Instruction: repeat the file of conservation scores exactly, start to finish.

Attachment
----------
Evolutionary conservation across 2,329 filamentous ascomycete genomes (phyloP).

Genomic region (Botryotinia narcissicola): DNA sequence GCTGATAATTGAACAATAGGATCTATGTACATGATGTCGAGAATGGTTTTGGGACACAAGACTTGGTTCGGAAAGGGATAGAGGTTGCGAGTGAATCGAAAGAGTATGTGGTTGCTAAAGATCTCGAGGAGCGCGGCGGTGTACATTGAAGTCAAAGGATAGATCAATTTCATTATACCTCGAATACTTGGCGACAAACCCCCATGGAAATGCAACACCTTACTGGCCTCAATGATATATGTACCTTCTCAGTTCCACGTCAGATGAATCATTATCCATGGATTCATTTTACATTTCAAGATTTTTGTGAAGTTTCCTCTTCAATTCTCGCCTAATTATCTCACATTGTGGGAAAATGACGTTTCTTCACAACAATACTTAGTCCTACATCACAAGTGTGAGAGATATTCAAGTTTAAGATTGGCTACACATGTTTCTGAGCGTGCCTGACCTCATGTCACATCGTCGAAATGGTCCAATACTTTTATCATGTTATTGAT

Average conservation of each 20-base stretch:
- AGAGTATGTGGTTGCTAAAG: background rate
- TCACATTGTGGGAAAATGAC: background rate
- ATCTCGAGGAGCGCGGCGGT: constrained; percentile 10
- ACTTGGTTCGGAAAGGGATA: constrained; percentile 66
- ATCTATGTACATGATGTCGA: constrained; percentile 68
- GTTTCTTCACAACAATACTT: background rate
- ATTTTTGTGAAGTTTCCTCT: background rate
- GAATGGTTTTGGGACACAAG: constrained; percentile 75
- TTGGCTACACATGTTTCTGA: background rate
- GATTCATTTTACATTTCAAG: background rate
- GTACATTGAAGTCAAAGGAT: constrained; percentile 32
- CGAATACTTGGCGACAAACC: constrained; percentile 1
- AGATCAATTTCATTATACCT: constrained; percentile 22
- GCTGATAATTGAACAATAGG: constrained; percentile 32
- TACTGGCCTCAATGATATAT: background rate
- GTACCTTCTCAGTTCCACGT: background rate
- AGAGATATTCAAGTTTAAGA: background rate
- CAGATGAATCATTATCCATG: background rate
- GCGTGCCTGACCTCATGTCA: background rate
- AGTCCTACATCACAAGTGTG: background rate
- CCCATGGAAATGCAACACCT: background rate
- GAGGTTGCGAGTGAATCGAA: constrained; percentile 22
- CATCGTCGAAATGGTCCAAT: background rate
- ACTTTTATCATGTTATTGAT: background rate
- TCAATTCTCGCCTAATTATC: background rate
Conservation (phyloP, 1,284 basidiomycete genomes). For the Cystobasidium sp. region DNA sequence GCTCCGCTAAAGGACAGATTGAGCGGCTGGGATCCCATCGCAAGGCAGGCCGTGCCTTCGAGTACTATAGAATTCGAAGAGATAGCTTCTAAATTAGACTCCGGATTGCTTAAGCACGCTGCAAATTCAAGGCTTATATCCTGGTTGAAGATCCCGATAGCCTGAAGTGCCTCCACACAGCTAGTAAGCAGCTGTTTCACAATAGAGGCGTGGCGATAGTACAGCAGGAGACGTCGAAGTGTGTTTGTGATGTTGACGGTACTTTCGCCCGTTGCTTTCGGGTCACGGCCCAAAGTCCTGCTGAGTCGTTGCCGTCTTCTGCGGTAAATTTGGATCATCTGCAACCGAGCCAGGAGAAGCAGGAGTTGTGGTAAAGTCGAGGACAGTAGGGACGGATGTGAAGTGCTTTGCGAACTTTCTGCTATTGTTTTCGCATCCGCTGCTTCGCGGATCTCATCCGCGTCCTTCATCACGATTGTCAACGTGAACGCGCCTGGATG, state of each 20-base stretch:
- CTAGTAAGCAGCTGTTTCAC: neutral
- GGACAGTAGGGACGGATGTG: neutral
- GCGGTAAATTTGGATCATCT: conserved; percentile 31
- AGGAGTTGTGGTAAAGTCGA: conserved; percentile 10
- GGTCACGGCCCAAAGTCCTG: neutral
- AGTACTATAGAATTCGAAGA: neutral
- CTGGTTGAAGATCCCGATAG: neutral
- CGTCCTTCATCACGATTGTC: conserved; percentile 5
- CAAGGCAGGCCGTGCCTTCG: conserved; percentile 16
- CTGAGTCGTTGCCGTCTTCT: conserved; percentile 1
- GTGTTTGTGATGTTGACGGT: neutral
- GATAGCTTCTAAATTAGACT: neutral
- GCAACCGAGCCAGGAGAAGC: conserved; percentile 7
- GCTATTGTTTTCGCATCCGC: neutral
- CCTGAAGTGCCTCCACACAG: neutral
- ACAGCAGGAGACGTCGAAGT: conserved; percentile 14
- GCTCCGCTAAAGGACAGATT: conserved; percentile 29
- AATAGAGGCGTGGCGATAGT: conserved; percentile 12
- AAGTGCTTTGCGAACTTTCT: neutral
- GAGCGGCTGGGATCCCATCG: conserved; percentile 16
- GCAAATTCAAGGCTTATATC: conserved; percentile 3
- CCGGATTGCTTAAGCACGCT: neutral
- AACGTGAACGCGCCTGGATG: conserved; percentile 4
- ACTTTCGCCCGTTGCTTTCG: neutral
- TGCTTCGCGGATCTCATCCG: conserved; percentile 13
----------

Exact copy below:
Evolutionary conservation across 2,329 filamentous ascomycete genomes (phyloP).

Genomic region (Botryotinia narcissicola): DNA sequence GCTGATAATTGAACAATAGGATCTATGTACATGATGTCGAGAATGGTTTTGGGACACAAGACTTGGTTCGGAAAGGGATAGAGGTTGCGAGTGAATCGAAAGAGTATGTGGTTGCTAAAGATCTCGAGGAGCGCGGCGGTGTACATTGAAGTCAAAGGATAGATCAATTTCATTATACCTCGAATACTTGGCGACAAACCCCCATGGAAATGCAACACCTTACTGGCCTCAATGATATATGTACCTTCTCAGTTCCACGTCAGATGAATCATTATCCATGGATTCATTTTACATTTCAAGATTTTTGTGAAGTTTCCTCTTCAATTCTCGCCTAATTATCTCACATTGTGGGAAAATGACGTTTCTTCACAACAATACTTAGTCCTACATCACAAGTGTGAGAGATATTCAAGTTTAAGATTGGCTACACATGTTTCTGAGCGTGCCTGACCTCATGTCACATCGTCGAAATGGTCCAATACTTTTATCATGTTATTGAT

Average conservation of each 20-base stretch:
- AGAGTATGTGGTTGCTAAAG: background rate
- TCACATTGTGGGAAAATGAC: background rate
- ATCTCGAGGAGCGCGGCGGT: constrained; percentile 10
- ACTTGGTTCGGAAAGGGATA: constrained; percentile 66
- ATCTATGTACATGATGTCGA: constrained; percentile 68
- GTTTCTTCACAACAATACTT: background rate
- ATTTTTGTGAAGTTTCCTCT: background rate
- GAATGGTTTTGGGACACAAG: constrained; percentile 75
- TTGGCTACACATGTTTCTGA: background rate
- GATTCATTTTACATTTCAAG: background rate
- GTACATTGAAGTCAAAGGAT: constrained; percentile 32
- CGAATACTTGGCGACAAACC: constrained; percentile 1
- AGATCAATTTCATTATACCT: constrained; percentile 22
- GCTGATAATTGAACAATAGG: constrained; percentile 32
- TACTGGCCTCAATGATATAT: background rate
- GTACCTTCTCAGTTCCACGT: background rate
- AGAGATATTCAAGTTTAAGA: background rate
- CAGATGAATCATTATCCATG: background rate
- GCGTGCCTGACCTCATGTCA: background rate
- AGTCCTACATCACAAGTGTG: background rate
- CCCATGGAAATGCAACACCT: background rate
- GAGGTTGCGAGTGAATCGAA: constrained; percentile 22
- CATCGTCGAAATGGTCCAAT: background rate
- ACTTTTATCATGTTATTGAT: background rate
- TCAATTCTCGCCTAATTATC: background rate
Conservation (phyloP, 1,284 basidiomycete genomes). For the Cystobasidium sp. region DNA sequence GCTCCGCTAAAGGACAGATTGAGCGGCTGGGATCCCATCGCAAGGCAGGCCGTGCCTTCGAGTACTATAGAATTCGAAGAGATAGCTTCTAAATTAGACTCCGGATTGCTTAAGCACGCTGCAAATTCAAGGCTTATATCCTGGTTGAAGATCCCGATAGCCTGAAGTGCCTCCACACAGCTAGTAAGCAGCTGTTTCACAATAGAGGCGTGGCGATAGTACAGCAGGAGACGTCGAAGTGTGTTTGTGATGTTGACGGTACTTTCGCCCGTTGCTTTCGGGTCACGGCCCAAAGTCCTGCTGAGTCGTTGCCGTCTTCTGCGGTAAATTTGGATCATCTGCAACCGAGCCAGGAGAAGCAGGAGTTGTGGTAAAGTCGAGGACAGTAGGGACGGATGTGAAGTGCTTTGCGAACTTTCTGCTATTGTTTTCGCATCCGCTGCTTCGCGGATCTCATCCGCGTCCTTCATCACGATTGTCAACGTGAACGCGCCTGGATG, state of each 20-base stretch:
- CTAGTAAGCAGCTGTTTCAC: neutral
- GGACAGTAGGGACGGATGTG: neutral
- GCGGTAAATTTGGATCATCT: conserved; percentile 31
- AGGAGTTGTGGTAAAGTCGA: conserved; percentile 10
- GGTCACGGCCCAAAGTCCTG: neutral
- AGTACTATAGAATTCGAAGA: neutral
- CTGGTTGAAGATCCCGATAG: neutral
- CGTCCTTCATCACGATTGTC: conserved; percentile 5
- CAAGGCAGGCCGTGCCTTCG: conserved; percentile 16
- CTGAGTCGTTGCCGTCTTCT: conserved; percentile 1
- GTGTTTGTGATGTTGACGGT: neutral
- GATAGCTTCTAAATTAGACT: neutral
- GCAACCGAGCCAGGAGAAGC: conserved; percentile 7
- GCTATTGTTTTCGCATCCGC: neutral
- CCTGAAGTGCCTCCACACAG: neutral
- ACAGCAGGAGACGTCGAAGT: conserved; percentile 14
- GCTCCGCTAAAGGACAGATT: conserved; percentile 29
- AATAGAGGCGTGGCGATAGT: conserved; percentile 12
- AAGTGCTTTGCGAACTTTCT: neutral
- GAGCGGCTGGGATCCCATCG: conserved; percentile 16
- GCAAATTCAAGGCTTATATC: conserved; percentile 3
- CCGGATTGCTTAAGCACGCT: neutral
- AACGTGAACGCGCCTGGATG: conserved; percentile 4
- ACTTTCGCCCGTTGCTTTCG: neutral
- TGCTTCGCGGATCTCATCCG: conserved; percentile 13